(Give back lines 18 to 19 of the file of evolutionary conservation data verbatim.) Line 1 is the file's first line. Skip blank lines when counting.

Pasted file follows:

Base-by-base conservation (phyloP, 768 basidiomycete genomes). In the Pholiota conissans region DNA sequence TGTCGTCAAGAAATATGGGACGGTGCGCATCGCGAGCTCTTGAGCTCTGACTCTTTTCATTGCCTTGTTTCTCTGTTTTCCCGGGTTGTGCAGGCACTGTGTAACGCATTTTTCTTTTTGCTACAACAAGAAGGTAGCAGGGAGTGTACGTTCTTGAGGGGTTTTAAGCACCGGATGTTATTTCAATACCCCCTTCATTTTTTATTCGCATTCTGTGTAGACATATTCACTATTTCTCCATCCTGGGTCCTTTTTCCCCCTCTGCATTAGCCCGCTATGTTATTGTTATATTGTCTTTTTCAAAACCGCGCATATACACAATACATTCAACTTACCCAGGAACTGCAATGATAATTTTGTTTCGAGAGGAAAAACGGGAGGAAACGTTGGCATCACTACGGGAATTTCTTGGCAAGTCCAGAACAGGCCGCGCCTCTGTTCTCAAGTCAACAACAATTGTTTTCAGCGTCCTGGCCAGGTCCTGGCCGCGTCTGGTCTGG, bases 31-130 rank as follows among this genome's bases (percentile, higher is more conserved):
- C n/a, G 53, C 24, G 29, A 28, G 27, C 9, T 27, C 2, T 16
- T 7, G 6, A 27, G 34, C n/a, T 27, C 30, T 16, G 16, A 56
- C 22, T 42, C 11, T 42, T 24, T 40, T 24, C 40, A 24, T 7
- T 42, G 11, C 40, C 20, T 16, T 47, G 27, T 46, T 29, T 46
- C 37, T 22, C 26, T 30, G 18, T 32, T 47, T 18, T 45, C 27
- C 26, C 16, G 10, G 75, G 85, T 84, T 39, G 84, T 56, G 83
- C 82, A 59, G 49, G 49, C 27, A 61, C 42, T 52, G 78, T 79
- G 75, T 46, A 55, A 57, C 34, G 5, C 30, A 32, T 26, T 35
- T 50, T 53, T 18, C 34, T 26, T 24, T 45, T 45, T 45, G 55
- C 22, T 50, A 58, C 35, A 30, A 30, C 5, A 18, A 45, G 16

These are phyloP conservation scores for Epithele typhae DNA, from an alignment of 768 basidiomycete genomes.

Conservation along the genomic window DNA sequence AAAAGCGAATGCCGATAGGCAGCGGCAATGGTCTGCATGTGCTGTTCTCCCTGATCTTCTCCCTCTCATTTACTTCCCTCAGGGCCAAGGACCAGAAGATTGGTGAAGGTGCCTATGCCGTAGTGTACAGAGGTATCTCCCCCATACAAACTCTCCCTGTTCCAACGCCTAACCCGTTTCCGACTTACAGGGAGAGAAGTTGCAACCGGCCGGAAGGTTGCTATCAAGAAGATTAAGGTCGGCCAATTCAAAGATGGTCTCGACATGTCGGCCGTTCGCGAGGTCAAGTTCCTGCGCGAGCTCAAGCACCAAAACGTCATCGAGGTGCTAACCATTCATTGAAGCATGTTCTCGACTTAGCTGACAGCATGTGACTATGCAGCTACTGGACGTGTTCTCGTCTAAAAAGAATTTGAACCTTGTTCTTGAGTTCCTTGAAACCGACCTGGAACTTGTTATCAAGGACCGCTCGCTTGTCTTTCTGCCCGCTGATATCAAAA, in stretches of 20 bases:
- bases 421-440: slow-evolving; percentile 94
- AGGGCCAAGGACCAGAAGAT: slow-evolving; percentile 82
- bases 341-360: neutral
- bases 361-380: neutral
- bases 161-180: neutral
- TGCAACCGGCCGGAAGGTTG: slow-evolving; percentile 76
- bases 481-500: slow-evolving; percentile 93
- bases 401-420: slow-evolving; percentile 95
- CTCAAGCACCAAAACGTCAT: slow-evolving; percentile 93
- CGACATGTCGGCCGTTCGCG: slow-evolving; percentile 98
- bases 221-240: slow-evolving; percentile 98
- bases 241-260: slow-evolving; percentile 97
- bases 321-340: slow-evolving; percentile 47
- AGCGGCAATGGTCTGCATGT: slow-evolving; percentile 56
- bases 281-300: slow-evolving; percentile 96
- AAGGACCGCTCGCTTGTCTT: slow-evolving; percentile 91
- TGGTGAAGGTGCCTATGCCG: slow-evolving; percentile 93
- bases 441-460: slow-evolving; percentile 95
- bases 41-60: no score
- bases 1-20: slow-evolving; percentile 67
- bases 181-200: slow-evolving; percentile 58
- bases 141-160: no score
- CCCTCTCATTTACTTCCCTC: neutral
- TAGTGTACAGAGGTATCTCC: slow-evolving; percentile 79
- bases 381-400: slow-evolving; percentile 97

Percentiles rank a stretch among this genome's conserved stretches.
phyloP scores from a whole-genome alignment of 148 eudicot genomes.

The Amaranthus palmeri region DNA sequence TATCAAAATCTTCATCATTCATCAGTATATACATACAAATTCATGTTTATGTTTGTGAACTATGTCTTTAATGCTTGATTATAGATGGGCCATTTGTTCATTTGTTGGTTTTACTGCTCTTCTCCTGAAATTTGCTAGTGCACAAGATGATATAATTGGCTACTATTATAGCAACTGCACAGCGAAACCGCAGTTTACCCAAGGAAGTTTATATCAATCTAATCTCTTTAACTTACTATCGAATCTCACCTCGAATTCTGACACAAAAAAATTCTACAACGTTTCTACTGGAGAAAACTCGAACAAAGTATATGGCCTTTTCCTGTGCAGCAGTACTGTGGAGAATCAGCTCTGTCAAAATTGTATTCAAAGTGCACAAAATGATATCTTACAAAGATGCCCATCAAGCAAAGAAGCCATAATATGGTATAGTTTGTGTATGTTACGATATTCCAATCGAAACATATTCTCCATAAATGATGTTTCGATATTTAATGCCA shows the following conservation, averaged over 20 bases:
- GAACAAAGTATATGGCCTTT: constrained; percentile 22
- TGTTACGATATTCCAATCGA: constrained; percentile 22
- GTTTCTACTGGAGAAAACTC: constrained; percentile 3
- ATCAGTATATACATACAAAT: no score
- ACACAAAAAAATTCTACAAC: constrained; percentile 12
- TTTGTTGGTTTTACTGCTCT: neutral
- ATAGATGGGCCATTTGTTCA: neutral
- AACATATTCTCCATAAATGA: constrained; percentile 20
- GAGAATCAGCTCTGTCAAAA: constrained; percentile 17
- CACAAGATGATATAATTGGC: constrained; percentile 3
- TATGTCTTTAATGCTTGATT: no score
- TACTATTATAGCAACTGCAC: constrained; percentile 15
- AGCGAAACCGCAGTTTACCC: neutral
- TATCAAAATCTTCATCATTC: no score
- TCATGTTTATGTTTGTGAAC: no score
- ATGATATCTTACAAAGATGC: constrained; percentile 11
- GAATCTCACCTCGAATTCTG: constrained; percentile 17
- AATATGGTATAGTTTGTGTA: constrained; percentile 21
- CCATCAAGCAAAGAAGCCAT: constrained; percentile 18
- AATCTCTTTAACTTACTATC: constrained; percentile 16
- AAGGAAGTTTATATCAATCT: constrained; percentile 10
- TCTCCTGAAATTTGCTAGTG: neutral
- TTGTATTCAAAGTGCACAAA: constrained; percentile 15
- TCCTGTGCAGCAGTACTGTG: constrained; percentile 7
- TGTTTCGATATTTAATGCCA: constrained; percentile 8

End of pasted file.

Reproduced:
- bases 161-180: neutral
- TGCAACCGGCCGGAAGGTTG: slow-evolving; percentile 76